Frontiersman has beef. Beef with environmental politics, beef with fad activism, potential beef with academia, and, if one is to take Patrick Kindlon’s quasi-incendiary, lofty screed at the back of the book into consideration, beef with the state of mainstream superhero fiction.
The “start your own superhero universe” thing, however, is a high ambition, and one which shouldn’t be taken lightly — the idea of building a universe with all the organic, natural connections that have been made over the decades by the Big Two (both of which Kindlon seems unimpressed with) on the strength of your own whims speaks of confidence that, within one issue, can neither be confirmed nor denied.
Luckily, Frontiersman seems more interested in starting small and intimate, and the titular Frontiersman is a character with charm and a sense of humor. What’s more, it puts a noble (if perhaps generic) goal in front of him — simple environmental advocacy, instead of the general ‘old hero returns’ trope of, say, beating up poor people or starting a superhero super war.
The elements of an implied, lived-in super-world aren’t as in your face as some attempts at the task have made of it. The book’s insistence of a close up of a single character to start with — establishing his cabin in the woods, his over-the-phone banter, his current way of life rather than shoehorning in as many references to past events and characters we haven’t met yet — is a smart, pleasant place to begin.
While the book does give us some hinting at that larger universe by way of flashbacks and introducing other once-heroic characters for the Frontiersman to interact with, it’s done so that the reader is teased with the excitement of the larger world. Rather than ham-fistedly introducing this universe’s Superman analog or Justice League Variation, the book gives only the barest whiff of that world to hook the reader. The team understands that the peeks around the corners of the universe at portions of the world we won’t be delving into are often the most rewarding aspects of new universe/alternate universe superhero books — it’s the implication, not the provision, that is most rewarding.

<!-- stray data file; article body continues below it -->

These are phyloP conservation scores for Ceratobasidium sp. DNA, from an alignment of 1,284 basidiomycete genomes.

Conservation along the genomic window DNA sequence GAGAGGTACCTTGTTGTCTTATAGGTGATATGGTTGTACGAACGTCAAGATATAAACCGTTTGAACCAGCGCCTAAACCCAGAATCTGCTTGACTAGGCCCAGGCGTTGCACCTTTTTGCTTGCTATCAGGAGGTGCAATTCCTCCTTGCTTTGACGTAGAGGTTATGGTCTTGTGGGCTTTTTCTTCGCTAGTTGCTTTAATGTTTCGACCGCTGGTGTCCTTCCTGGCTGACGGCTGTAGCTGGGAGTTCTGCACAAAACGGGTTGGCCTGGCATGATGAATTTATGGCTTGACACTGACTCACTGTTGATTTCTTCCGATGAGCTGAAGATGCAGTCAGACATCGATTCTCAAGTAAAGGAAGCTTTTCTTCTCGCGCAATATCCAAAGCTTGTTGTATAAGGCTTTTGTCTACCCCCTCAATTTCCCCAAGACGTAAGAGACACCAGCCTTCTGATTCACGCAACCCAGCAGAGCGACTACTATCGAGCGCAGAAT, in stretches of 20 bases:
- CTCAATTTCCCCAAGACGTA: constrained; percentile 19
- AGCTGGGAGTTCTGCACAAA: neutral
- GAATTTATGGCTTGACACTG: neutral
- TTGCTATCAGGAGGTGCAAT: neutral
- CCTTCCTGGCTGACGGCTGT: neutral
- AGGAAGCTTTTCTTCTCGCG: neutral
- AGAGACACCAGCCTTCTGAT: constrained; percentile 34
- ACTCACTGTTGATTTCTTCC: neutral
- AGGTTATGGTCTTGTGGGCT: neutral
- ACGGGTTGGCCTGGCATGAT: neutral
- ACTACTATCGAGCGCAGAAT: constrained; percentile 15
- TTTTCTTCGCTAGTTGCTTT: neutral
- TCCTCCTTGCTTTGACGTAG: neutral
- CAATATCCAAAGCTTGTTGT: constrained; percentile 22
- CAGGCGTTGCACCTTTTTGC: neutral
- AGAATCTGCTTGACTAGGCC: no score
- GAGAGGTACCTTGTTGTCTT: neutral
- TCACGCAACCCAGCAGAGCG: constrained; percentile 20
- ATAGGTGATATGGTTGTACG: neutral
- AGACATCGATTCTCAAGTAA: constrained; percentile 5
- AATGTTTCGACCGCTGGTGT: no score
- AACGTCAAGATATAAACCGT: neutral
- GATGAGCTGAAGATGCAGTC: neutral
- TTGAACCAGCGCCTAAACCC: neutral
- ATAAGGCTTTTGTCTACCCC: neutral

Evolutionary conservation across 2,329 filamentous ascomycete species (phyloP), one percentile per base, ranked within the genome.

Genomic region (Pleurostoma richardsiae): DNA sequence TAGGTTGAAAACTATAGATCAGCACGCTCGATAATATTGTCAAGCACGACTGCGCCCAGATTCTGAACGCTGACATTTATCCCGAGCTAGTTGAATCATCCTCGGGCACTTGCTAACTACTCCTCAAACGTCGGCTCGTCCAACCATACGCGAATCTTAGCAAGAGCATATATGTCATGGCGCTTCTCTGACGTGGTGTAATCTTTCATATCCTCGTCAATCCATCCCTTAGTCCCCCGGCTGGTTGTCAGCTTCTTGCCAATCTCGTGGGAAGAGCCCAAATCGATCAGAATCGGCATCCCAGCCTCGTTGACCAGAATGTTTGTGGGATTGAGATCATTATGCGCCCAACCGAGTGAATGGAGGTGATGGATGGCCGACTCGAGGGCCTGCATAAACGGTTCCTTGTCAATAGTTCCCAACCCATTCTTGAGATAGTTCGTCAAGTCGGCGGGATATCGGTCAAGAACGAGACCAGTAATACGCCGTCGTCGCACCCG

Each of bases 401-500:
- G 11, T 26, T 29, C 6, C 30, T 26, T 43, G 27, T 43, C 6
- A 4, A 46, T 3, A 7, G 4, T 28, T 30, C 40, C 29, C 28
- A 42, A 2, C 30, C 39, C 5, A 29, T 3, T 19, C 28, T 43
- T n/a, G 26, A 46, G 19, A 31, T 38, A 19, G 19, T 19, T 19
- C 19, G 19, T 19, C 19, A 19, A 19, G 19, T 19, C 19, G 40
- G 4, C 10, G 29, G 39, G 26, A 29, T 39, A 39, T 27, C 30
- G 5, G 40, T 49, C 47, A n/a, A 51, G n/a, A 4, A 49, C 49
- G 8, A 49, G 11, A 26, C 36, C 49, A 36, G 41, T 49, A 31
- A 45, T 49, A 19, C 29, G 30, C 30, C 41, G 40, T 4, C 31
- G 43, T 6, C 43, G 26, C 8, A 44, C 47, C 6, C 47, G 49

The issue’s primary plot isn’t exactly action-packed — most of the super-heroics are restrained by those flashbacks, but that’s part of the book’s subtle charm. By grounding us in the Frontiersman’s mental space as he grapples with whether or not to get involved in the sort of activism where he might be of help, we’re promised a more thoughtful approach to the genre, where emotional weight and sense of purpose guide the story over cliched punch-ups.
The hyper-kinetic artwork of Marcos Ferrari further supplements the book’s lack of big action numbers, jamming so much energy into every shot of the Frontiersman in action that the book feels charged with it, despite spending every page locked in dialogue. The coloring mixes modern tones and techniques with an occasional Ben-Day dot overlay as a way of instilling a sense of comic-book-ness to the whole thing, one aspect grounding us in the reality of the story’s concerns and the other anchoring us in tradition.
Grounded, energetic, and ambitious, Frontiersman is an easy recommendation to make. The character seems unique in his concept and is, with only an issue under his belt, an endearing old curmudgeon I’d like to get to know; the implied politics of the book seem pointed in the right direction. And while there’s a sort of unsavory swagger to the aforementioned letter from Kindlon at the back, it’s a swagger that hasn’t proven itself unfounded. I’d like to see how this universe works, I want to know if Frontiersman’s new crusade comes to fruition.
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